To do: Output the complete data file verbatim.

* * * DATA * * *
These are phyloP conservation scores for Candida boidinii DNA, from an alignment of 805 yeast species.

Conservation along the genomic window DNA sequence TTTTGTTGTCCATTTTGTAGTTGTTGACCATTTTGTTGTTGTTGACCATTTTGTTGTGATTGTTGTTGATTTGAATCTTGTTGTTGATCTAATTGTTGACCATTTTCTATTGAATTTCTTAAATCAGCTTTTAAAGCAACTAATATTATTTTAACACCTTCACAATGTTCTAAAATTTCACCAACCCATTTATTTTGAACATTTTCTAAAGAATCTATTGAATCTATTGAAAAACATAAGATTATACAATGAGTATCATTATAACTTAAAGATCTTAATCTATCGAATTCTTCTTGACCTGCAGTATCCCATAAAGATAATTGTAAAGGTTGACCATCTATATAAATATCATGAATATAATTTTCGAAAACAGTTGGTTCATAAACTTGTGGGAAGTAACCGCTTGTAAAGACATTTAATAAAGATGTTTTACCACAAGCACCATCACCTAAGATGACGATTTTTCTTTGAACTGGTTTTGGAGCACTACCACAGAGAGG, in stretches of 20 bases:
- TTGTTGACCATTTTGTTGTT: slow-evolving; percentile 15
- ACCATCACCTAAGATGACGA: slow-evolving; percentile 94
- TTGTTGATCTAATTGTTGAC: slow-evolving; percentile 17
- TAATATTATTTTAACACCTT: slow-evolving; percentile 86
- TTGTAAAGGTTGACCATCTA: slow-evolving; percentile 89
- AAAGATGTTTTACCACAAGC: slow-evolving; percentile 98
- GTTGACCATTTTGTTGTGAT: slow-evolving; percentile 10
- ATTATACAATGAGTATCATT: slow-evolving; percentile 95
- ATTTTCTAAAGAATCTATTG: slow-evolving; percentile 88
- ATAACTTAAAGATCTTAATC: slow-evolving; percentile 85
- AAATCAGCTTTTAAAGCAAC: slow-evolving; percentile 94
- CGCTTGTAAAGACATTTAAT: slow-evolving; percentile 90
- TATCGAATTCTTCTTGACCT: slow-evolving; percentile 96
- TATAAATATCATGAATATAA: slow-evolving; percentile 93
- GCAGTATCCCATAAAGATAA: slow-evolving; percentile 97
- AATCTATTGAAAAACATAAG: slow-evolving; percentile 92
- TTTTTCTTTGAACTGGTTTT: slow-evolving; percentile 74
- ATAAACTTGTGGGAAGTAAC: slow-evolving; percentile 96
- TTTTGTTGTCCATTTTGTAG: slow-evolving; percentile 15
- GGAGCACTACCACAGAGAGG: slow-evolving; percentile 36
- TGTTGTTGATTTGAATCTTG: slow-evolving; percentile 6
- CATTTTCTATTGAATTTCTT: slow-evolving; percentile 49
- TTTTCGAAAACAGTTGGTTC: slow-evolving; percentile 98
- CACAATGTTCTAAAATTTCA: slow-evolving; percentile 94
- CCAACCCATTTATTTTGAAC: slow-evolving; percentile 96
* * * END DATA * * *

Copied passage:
These are phyloP conservation scores for Candida boidinii DNA, from an alignment of 805 yeast species.

Conservation along the genomic window DNA sequence TTTTGTTGTCCATTTTGTAGTTGTTGACCATTTTGTTGTTGTTGACCATTTTGTTGTGATTGTTGTTGATTTGAATCTTGTTGTTGATCTAATTGTTGACCATTTTCTATTGAATTTCTTAAATCAGCTTTTAAAGCAACTAATATTATTTTAACACCTTCACAATGTTCTAAAATTTCACCAACCCATTTATTTTGAACATTTTCTAAAGAATCTATTGAATCTATTGAAAAACATAAGATTATACAATGAGTATCATTATAACTTAAAGATCTTAATCTATCGAATTCTTCTTGACCTGCAGTATCCCATAAAGATAATTGTAAAGGTTGACCATCTATATAAATATCATGAATATAATTTTCGAAAACAGTTGGTTCATAAACTTGTGGGAAGTAACCGCTTGTAAAGACATTTAATAAAGATGTTTTACCACAAGCACCATCACCTAAGATGACGATTTTTCTTTGAACTGGTTTTGGAGCACTACCACAGAGAGG, in stretches of 20 bases:
- TTGTTGACCATTTTGTTGTT: slow-evolving; percentile 15
- ACCATCACCTAAGATGACGA: slow-evolving; percentile 94
- TTGTTGATCTAATTGTTGAC: slow-evolving; percentile 17
- TAATATTATTTTAACACCTT: slow-evolving; percentile 86
- TTGTAAAGGTTGACCATCTA: slow-evolving; percentile 89
- AAAGATGTTTTACCACAAGC: slow-evolving; percentile 98
- GTTGACCATTTTGTTGTGAT: slow-evolving; percentile 10
- ATTATACAATGAGTATCATT: slow-evolving; percentile 95
- ATTTTCTAAAGAATCTATTG: slow-evolving; percentile 88
- ATAACTTAAAGATCTTAATC: slow-evolving; percentile 85
- AAATCAGCTTTTAAAGCAAC: slow-evolving; percentile 94
- CGCTTGTAAAGACATTTAAT: slow-evolving; percentile 90
- TATCGAATTCTTCTTGACCT: slow-evolving; percentile 96
- TATAAATATCATGAATATAA: slow-evolving; percentile 93
- GCAGTATCCCATAAAGATAA: slow-evolving; percentile 97
- AATCTATTGAAAAACATAAG: slow-evolving; percentile 92
- TTTTTCTTTGAACTGGTTTT: slow-evolving; percentile 74
- ATAAACTTGTGGGAAGTAAC: slow-evolving; percentile 96
- TTTTGTTGTCCATTTTGTAG: slow-evolving; percentile 15
- GGAGCACTACCACAGAGAGG: slow-evolving; percentile 36
- TGTTGTTGATTTGAATCTTG: slow-evolving; percentile 6
- CATTTTCTATTGAATTTCTT: slow-evolving; percentile 49
- TTTTCGAAAACAGTTGGTTC: slow-evolving; percentile 98
- CACAATGTTCTAAAATTTCA: slow-evolving; percentile 94
- CCAACCCATTTATTTTGAAC: slow-evolving; percentile 96